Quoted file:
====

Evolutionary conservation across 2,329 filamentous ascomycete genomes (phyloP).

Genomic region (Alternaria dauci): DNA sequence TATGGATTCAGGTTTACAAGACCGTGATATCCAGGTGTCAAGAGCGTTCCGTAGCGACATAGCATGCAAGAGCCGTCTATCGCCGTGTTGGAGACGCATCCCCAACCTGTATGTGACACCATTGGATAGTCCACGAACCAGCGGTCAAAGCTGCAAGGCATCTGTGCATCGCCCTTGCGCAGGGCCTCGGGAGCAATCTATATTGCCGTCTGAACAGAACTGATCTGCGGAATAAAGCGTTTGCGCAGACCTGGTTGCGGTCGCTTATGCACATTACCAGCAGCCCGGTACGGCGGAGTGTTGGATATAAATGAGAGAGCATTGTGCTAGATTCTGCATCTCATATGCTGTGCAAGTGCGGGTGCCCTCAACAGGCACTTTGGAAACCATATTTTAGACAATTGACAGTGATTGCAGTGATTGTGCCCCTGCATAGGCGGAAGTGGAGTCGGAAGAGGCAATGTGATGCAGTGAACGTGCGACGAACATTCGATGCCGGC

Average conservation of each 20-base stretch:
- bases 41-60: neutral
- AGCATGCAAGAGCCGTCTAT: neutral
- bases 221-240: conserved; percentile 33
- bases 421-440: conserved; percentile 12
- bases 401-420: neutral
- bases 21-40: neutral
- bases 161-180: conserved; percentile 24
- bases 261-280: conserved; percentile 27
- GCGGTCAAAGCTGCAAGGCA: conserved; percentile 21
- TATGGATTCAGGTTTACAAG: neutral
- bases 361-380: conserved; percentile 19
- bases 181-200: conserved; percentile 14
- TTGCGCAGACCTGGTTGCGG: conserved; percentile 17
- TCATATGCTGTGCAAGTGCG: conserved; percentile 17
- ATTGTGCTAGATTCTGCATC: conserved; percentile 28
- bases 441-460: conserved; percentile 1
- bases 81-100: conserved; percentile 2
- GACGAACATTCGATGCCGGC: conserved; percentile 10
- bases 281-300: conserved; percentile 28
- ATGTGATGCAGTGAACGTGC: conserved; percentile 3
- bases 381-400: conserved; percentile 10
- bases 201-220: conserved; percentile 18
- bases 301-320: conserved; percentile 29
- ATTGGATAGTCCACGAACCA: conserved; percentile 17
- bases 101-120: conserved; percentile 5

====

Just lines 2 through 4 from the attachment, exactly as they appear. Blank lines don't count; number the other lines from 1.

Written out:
Genomic region (Alternaria dauci): DNA sequence TATGGATTCAGGTTTACAAGACCGTGATATCCAGGTGTCAAGAGCGTTCCGTAGCGACATAGCATGCAAGAGCCGTCTATCGCCGTGTTGGAGACGCATCCCCAACCTGTATGTGACACCATTGGATAGTCCACGAACCAGCGGTCAAAGCTGCAAGGCATCTGTGCATCGCCCTTGCGCAGGGCCTCGGGAGCAATCTATATTGCCGTCTGAACAGAACTGATCTGCGGAATAAAGCGTTTGCGCAGACCTGGTTGCGGTCGCTTATGCACATTACCAGCAGCCCGGTACGGCGGAGTGTTGGATATAAATGAGAGAGCATTGTGCTAGATTCTGCATCTCATATGCTGTGCAAGTGCGGGTGCCCTCAACAGGCACTTTGGAAACCATATTTTAGACAATTGACAGTGATTGCAGTGATTGTGCCCCTGCATAGGCGGAAGTGGAGTCGGAAGAGGCAATGTGATGCAGTGAACGTGCGACGAACATTCGATGCCGGC

Average conservation of each 20-base stretch:
- bases 41-60: neutral